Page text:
Diversity Pays Big Dividends for Cyber and Intelligence at MITREMarch 2020
Topics: Cybersecurity, Intelligence Analysis, Human Resources Management
MITRE has a strong legacy of hiring, developing, and advancing women in technical fields, such as cybersecurity and intelligence.
“Technology changes so rapidly, and new technologies bring new flaws that can be exploited," MITRE's Margie Zuk says. "That’s why it’s critical to have diverse teams of experts—both men and women—who bring a variety of perspectives."
She knows this better than most. As a senior principal cybersecurity engineer, she leads MITRE’s cyber support to the Food and Drug Administration’s (FDA) Center for Devices and Radiological Health.
Zuk is part of a large cadre of women who’ve excelled in the cyber and intelligence fields here for decades. Their number currently includes several vice presidents and dozens of senior leaders, including technical and portfolio directors and chief engineers.
They’ve followed in the footsteps of some of the earliest women pioneers in the field. MITRE’s Grace Nibaldi, for example, established technical evaluation criteria in 1979 that led to the national standard for trusted computer security.
Many women at MITRE have since built on Nibaldi’s legacy. Zuk, for example, leads efforts to support the FDA in evolving medical device cybersecurity.
She says the initial team for this effort was predominantly women—known as “the cyber gals.” The team (which now includes several men) has made great headway in forging the way ahead for medical device safety.
Some of our newer cyber/intelligence experts came to us with considerable experience. They say MITRE promotes a positive standard for inclusion and fair treatment.
Diversity Driving Outcomes
Diversity is key to meeting today’s cyber challenges. Yet the number of women in the cybersecurity industry hovers at just 20 percent. And some female information security professionals continue to report discrimination and bias.
At MITRE, women fill nearly 30 percent of our technical roles, which include the cyber and intel fields. While there’s room for growth, MITRE women are enjoying rewarding careers in these roles at a considerably higher rate than at other technology companies.
And beyond the numbers, our diversity reaps big rewards. When diversity and inclusion intersect, the most creative and promising innovation happens. Studies have shown this result for decades across industries, including cyber and intel.
“I think that women bring a different perspective that positively impacts outcomes," MITRE Vice President Lori Scherer says. "We tend to be empathetic and collaborative and think holistically. That approach really helps to shape the conversation in a different way.”
Cynthia Wright came to MITRE five years ago after a career in Air Force cyber. Her team of cybersecurity experts, mostly women, is working with the State Department to improve the cyber capacity of partner nations around the world.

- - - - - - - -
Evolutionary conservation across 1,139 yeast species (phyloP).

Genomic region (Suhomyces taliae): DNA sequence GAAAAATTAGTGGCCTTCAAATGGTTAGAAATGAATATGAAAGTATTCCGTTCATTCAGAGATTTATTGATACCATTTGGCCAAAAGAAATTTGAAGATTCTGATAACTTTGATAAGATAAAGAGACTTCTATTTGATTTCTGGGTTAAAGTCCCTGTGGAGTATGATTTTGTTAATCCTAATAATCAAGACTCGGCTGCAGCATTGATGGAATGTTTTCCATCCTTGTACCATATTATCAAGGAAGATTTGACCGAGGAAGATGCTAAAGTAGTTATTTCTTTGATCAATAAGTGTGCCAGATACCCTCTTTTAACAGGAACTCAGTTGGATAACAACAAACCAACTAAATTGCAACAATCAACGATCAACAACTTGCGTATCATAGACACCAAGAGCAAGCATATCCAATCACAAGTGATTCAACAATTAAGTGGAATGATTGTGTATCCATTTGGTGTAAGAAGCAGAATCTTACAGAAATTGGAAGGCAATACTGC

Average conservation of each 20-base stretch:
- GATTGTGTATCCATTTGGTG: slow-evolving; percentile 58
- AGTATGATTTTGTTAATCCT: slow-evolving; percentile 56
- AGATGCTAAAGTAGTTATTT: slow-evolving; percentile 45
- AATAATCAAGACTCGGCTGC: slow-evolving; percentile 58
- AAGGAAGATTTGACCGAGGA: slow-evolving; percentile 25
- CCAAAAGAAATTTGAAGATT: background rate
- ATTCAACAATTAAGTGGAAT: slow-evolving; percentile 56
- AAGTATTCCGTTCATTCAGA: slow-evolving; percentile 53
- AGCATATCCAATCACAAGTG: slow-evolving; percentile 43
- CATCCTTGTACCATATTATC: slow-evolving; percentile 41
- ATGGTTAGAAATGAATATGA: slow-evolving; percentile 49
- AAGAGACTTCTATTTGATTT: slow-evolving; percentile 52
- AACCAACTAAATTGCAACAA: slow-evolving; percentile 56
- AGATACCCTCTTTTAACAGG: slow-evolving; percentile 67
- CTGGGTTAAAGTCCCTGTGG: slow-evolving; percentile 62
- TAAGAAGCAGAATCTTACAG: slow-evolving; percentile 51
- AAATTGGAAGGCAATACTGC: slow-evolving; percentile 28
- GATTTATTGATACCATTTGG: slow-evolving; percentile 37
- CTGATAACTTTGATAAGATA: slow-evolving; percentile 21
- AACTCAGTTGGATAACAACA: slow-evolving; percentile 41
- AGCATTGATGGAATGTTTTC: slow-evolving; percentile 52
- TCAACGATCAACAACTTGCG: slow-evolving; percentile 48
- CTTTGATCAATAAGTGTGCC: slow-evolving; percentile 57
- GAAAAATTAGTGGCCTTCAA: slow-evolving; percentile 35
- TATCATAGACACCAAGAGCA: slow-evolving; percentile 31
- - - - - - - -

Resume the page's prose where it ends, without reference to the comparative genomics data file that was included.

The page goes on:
“One of the things we brought to that effort was to change the approach to the problem," she says. "We’re including not just cybersecurity—though that’s always important—but all factors that affect the country’s cyber capacity—economic, technical, social, political.”
"And I think that view was substantially shaped by the fact that the team has so many women.”
Bringing Authenticity to the Workplace
Emily Frye, who entered the field in 1996, recalls often being one of the only women in the room early in her career—and sometimes feeling like “an anomaly.” She joined MITRE in 2011 and currently leads a diverse team supporting our election integrity effort. She's no anomaly, and neither are her female colleagues.
She says, “The other women on my team are considerably younger than me, and they are unafraid. They just say what they want to say. I’m so appreciative they don’t have that kind of fear I had at their age.”
Even better, the MITRE culture gives everyone permission to balance their commitments as mothers, fathers, friends, caregivers, students, and more. In other words, as people with diverse passions and interests.
“Before coming to MITRE, in meetings that predominantly included men, I would never bring up wanting to leave to go have dinner with my family," Frye says. "I never spoke about things like that.
"Here, I don’t see anyone hanging back from that. Women and men alike say, ‘Hey, tonight’s the night I coach,’ or ‘I want to go see my child’s presentation at school.’ Instead of being a ding against people, it’s celebrated.”
Growing Edges for the Broader Cyber and Intelligence Communities
Progress—however promising—does not equate to perfection. The women we spoke with agree that, beyond MITRE, the larger cyber and intelligence fields could benefit from greater diversity. And we continue to work on it here.
Ingrid Parker is department head for MITRE’s defensive cyber operations, an area where women have traditionally been underrepresented. She says, “We know bias often happens unconsciously, and awareness is a key factor in overcoming it. The training and discussions we have here at MITRE help us build a culture of inclusion.”
“I’ve also had outstanding mentors—both men and women. They helped me understand how to present myself. How to take ownership of my ideas. We have to advocate for women and help them advocate for themselves.”
Ultimately, these professionals just want to be known as the highly qualified cyber/intelligence experts that they are.
Long-time MITRE cyber expert Mindy Rudell says, “I’ve never felt like I got opportunities just because I was a woman. Here at MITRE, I’ve always felt like I got opportunities because I’m good at my job and I bring something to bear.”
—by Denise Schiavone